Unexpected high polymorphism at the FABP4 gene unveils a complex history for pig populations

A. Ojeda, J. Rozas, J.M. Folch, M. Pérez-Enciso

Research output: Contribution to journalArticleResearchpeer-review

30 Citations (Scopus)


Fatty acid bing protein 4 (FABP4) plays a key role in fat regulation in mammals and is a strong positional candidate gene for the FAT1 quantitative trait locus located on porcine chromosome 4. DNA resequencing of the FABP4 gene region in 23 pigs from 10 breeds and wild boar revealed 134 variants in 6.4 kb, representing a silent nucleotide diversity of πS = 0.01, much higher than reported so far in animal domestic species. Moreover, this diversity was highly structured. Also strikingly, the FABP4 phylogenetic tree did not show any geographical or breed origin clustering, with distant breeds sharing similar haplotypes and some of the most heterozygous samples pertaining to highly inbred animals like Iberian Guadyerbas (inbreeding coefficient ∼0.3) or British Tamworth. In contrast, the cytochrome b (mtDNA) phylogenetic tree was coherent with geographical origin. The estimated age of the most recent common ancestor for the most divergent Iberian or Tamworth haplotypes was much older than domestication. An additional panel of 100 pigs from 8 different breeds and wild boar from Spain, Tunisia, Sardinia, and Japan was genotyped for seven selected single nucleotide polymorphisms and shows that high variability at the porcine FABP4 is the rule rather than the exception. Pig populations, even highly inbred, can maintain high levels of variability for surprisingly long periods of time. Copyright © 2006 by the Genetics Society of America.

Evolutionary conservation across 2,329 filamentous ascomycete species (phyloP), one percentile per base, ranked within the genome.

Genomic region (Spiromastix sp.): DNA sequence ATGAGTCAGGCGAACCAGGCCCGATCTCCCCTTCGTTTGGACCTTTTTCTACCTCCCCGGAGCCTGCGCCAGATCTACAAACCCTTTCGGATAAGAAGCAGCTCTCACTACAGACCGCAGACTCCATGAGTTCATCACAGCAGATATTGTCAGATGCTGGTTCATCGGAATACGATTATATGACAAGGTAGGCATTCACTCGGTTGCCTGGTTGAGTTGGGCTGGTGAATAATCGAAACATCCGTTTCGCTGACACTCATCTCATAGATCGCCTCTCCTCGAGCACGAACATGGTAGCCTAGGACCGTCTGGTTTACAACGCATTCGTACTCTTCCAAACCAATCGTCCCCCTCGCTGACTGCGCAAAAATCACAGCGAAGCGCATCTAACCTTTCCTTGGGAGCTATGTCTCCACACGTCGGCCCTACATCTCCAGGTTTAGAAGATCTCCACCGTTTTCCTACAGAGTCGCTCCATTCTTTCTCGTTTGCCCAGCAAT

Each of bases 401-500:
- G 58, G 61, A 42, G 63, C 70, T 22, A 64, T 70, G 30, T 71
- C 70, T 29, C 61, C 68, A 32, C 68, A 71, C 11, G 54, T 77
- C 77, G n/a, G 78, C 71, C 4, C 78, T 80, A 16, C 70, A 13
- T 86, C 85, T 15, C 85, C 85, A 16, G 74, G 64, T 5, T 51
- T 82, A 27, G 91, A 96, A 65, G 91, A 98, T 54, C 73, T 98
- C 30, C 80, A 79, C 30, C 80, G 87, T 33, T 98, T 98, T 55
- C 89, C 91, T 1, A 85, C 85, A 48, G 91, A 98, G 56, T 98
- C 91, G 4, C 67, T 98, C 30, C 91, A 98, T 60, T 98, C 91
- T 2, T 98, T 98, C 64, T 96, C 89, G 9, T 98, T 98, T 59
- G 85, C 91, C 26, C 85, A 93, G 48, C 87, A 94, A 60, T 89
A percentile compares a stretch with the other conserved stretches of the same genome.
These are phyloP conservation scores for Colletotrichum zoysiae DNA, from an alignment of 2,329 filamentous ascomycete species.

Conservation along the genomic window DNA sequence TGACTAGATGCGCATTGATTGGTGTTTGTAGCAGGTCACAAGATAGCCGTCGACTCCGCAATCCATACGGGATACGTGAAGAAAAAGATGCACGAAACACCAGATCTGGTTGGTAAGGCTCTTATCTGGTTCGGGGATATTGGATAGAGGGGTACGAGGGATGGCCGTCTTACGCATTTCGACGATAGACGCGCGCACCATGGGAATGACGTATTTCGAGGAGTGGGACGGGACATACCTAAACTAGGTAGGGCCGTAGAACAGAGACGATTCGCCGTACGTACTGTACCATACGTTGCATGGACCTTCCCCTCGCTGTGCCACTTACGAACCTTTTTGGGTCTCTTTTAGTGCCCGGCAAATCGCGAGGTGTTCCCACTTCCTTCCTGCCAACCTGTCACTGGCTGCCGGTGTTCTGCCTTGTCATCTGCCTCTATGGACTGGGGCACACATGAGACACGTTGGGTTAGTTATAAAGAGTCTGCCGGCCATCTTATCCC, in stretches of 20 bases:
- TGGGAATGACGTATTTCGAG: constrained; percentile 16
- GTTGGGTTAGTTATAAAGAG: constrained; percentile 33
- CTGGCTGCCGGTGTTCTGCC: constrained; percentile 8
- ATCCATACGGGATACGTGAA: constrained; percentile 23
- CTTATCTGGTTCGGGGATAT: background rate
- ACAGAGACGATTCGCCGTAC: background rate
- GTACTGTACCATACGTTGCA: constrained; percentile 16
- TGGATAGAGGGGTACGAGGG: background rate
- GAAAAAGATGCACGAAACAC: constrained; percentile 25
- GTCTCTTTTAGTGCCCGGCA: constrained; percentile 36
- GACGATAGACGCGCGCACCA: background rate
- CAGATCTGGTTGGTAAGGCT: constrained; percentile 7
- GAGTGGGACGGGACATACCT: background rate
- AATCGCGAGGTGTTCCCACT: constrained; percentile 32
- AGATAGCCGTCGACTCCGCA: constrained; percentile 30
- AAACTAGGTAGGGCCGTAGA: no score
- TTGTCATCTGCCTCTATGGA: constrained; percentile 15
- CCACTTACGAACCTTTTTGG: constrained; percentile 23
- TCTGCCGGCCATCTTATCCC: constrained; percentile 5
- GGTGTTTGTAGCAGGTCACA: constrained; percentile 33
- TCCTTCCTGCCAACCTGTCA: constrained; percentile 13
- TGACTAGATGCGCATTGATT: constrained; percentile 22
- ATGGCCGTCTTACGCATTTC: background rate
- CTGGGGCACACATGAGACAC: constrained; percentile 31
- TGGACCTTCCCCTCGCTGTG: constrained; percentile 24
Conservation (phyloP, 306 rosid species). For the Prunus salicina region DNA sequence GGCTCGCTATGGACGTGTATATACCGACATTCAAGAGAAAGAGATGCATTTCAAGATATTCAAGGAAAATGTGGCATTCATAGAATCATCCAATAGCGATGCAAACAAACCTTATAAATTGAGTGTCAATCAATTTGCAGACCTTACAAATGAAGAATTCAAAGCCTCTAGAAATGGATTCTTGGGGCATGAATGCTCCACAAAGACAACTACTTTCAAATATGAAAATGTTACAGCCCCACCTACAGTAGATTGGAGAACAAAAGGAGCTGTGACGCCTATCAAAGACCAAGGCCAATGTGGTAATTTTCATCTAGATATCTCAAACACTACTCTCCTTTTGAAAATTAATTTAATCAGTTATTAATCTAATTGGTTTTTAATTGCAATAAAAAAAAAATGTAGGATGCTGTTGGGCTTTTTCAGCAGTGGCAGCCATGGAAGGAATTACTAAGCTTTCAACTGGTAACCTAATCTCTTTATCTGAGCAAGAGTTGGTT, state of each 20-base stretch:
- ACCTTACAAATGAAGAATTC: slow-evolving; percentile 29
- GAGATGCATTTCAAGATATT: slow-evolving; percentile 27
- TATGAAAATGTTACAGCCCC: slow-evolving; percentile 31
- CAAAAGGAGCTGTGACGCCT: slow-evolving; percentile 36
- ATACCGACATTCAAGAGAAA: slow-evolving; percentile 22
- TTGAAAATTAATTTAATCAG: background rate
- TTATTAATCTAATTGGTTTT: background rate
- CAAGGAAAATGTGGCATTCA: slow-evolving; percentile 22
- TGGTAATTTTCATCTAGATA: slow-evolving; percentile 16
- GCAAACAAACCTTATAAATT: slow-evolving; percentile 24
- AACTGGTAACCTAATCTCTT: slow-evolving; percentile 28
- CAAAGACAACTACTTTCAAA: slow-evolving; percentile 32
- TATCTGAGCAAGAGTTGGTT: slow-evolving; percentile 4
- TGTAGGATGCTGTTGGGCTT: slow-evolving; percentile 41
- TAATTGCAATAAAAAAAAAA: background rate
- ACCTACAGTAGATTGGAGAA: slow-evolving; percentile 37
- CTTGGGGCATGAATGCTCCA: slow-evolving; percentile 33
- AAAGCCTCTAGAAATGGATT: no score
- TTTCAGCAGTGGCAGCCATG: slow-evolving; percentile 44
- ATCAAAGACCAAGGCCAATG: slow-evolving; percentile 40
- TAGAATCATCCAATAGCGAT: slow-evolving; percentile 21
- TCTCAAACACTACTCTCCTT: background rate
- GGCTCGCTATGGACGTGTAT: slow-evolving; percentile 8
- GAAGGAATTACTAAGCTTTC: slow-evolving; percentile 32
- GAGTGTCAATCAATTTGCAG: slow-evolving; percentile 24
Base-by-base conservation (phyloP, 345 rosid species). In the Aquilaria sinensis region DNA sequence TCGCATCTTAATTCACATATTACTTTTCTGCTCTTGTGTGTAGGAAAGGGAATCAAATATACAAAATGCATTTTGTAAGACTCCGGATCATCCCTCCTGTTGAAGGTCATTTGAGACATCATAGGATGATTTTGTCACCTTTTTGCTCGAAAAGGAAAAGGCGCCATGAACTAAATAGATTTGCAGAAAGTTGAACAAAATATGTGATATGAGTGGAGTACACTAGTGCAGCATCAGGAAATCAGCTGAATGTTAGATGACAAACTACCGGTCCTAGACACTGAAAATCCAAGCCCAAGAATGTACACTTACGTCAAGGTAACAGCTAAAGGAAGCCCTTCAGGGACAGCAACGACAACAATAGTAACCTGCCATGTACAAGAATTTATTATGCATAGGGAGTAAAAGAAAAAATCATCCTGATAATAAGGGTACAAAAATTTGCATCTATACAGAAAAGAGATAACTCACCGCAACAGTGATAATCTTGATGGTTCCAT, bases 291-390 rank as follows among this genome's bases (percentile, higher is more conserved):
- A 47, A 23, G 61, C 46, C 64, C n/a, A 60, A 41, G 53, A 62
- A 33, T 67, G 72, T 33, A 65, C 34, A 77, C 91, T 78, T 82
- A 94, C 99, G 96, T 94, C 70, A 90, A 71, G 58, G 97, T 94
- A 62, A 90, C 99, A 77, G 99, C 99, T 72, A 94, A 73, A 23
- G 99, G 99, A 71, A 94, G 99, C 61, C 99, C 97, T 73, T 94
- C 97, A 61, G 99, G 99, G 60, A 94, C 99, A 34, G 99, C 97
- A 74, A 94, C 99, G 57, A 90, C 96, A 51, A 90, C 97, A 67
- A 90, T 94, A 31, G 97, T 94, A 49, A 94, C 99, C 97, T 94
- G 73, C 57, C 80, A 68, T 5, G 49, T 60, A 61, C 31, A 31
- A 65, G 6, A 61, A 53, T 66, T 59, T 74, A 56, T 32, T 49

Original languageEnglish
Pages (from-to)2119-2127
Issue number4
Publication statusPublished - 1 Dec 2006


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